Diamondbacks’ bullpen making a case to be seen as the best in baseball

Jun 14, 2018, 4:47 PM | Updated: 4:52 pm

Arizona Diamondbacks relief pitcher Archie Bradley delivers pitch to Colorado Rockies' Ian Desmond ...

Arizona Diamondbacks relief pitcher Archie Bradley delivers pitch to Colorado Rockies' Ian Desmond in the ninth inning of a baseball game Sunday, June 10, 2018, in Denver. Arizona won 8-3. (AP Photo/David Zalubowski)

(AP Photo/David Zalubowski)

PHOENIX — During the middle innings of a 13-8 Arizona Diamondbacks win over the Pittsburgh Pirates, relief pitcher Archie Bradley playfully flicked sunflower seeds at teammate Andrew Chafin out in the left field bullpen.

That laid-back attitude and camaraderie belies the all-business, locked-in approach manager Torey Lovullo’s group of relievers has leaned on this season to become one of the best relief units in baseball. Through games played on June 13, Arizona’s bullpen sports an MLB-best 2.50 ERA.

“We want that, you know. We want to be the best ‘pen in the league,” Bradley said. “Whether it’s the back-end guy or a guy like T.J. McFarland picking up the starter who has a short outing or gets hurt and can’t continue. We take pride in what our bullpen does.”

Bradley leads the Diamondbacks in appearances (33) and holds (17). He has a 2.23 ERA and a stellar 0.96 WHIP.

McFarland, meanwhile, has been a workhorse for Arizona by eating innings out of the bullpen. He’s appeared in 23 games (10 fewer than Bradley), but he’s pitched 42 2/3 innings compared to Bradley’s 32 1/3.

“Along with us being able to do our jobs, Torey does a really good job with managing the bullpen and never really allowing us to go too many consecutive days in a row,” McFarland said. “We have a lot of guys who can do different roles. The versatility down there is pretty impressive.”

A key piece to the puzzle this season has been the addition of 34-year-old MLB rookie Yoshihisa Hirano from Japan.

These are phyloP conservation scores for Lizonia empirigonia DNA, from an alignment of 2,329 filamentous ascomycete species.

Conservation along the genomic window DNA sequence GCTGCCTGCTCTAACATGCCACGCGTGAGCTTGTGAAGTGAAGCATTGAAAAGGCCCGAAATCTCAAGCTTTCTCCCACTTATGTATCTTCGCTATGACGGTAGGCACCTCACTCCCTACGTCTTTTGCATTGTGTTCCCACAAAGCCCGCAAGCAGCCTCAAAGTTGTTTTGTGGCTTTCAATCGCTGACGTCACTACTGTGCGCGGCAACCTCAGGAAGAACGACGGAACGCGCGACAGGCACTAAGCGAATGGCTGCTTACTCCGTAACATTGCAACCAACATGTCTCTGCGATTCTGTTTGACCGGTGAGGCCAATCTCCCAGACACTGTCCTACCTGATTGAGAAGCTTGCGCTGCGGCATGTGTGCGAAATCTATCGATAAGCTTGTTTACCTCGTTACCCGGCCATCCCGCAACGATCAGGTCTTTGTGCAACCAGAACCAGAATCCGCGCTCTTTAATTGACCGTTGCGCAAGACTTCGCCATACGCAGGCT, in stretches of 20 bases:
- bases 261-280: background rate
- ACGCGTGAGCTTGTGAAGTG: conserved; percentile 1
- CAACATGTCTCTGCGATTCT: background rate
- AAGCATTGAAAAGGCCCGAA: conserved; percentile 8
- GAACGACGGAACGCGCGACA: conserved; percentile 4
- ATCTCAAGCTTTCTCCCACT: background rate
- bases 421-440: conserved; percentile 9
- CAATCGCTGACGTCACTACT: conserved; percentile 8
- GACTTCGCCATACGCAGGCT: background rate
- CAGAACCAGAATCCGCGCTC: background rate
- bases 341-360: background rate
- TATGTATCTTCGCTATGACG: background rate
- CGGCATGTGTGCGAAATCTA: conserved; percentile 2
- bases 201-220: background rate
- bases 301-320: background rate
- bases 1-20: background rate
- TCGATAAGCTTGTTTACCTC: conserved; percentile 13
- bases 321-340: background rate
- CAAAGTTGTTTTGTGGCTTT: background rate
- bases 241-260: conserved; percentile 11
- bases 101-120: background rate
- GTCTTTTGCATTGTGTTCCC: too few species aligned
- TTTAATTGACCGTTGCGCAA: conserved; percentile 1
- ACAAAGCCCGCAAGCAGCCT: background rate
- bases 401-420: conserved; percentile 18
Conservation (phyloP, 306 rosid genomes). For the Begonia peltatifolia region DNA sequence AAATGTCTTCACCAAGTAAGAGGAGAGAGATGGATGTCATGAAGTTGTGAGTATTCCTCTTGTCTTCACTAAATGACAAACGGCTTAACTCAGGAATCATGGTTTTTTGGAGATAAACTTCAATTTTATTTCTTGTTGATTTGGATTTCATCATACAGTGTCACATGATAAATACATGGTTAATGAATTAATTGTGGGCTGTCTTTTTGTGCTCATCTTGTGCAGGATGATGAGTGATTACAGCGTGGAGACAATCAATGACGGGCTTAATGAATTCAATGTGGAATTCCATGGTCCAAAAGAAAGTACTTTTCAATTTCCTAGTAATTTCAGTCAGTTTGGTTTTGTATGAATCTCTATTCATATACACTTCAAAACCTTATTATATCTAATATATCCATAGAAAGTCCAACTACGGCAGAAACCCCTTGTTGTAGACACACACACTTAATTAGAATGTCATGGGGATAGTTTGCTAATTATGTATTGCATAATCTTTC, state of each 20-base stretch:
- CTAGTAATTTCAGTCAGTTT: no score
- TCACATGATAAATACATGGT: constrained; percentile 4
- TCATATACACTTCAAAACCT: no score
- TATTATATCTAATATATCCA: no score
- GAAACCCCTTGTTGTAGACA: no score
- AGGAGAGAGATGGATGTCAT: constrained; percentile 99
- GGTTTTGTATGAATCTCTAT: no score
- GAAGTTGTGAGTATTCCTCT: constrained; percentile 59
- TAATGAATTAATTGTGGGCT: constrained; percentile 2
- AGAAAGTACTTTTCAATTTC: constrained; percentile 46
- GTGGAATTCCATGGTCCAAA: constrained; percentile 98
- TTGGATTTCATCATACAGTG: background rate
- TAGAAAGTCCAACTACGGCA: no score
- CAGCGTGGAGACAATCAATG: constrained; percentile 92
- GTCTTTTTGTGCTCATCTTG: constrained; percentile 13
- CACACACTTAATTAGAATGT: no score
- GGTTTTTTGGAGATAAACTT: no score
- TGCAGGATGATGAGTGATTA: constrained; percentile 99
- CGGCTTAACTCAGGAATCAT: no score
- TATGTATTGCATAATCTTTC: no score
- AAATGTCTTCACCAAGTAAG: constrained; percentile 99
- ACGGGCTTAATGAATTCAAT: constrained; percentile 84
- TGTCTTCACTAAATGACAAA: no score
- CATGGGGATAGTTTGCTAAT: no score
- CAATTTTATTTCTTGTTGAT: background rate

“I’m pleasantly surprised at the start that he got off to,” Lovullo said. “I feel like there would be a little bit of learning curve with a new ball, a different sized ball, different mound, different construction of the mound, but he plowed right through that.”

Despite having to overcome numerous tangible differences in the game coming over to MLB from Japan’s Nippon Professional Baseball league, Hirano boasts a miniscule 1.55 ERA in 29 innings pitched. He’s also stranded all 11 of the runners he’s inherited this season, according to Fox Sports.

“It’s been a collective work from everybody,” Hirano said through interpreter Kelvin Kondo. He added that watching other guys have success out of the bullpen provides added motivation to be a part of that success, as relayed by Kondo.

With so many different pitchers in Arizona’s bullpen keeping runs off the board, it makes sense to view them as one collective entity.

“I mean, I think the biggest thing is we’re going out and doing our job,” Chafin said. “Everybody’s just going out and making quality pitches and going after hitters.”

Although the Diamondbacks bullpen is tops in the league in ERA and ranks No. 4 in batting average against (.215), it isn’t striking out nearly as many hitters relative to the rest of the league. In fact, Arizona’s bullpen ranks No. 28 in the majors with 198 strikeouts. For reference, the New York Yankees’ relievers top the league with 298 Ks.

“We’re not striking guys out … but we’re also not walking guys,” Hirano said through Kondo.

Arizona’s bullpen has surrendered 75 walks thus far this season. Only four teams in the majors have put fewer hitters on via base on balls.

The relief pitchers have had success by pitching to contact this season because they can rely on a stout defense behind them.

“It just makes us pitch with more confidence knowing that we can allow the ball to be in play,” McFarland said.

Bradley also deflected praise to the team’s scouting and to the guys behind the dish.

“Our catchers do an unbelievable job of putting us in (good) positions,” he said. “We want to do our part, the catchers are doing theirs, and then combined we just, we want to win.”

McFarland said that regardless of who’s out on the mound, this group feels “it’s an extension of ourselves.”

Closer Brad Boxberger, who’s converted 14 out of 16 save opportunities so far this season, echoed that sentiment.

“Everyone’s just rooting for each other,” he said. “We feed off of each other.”

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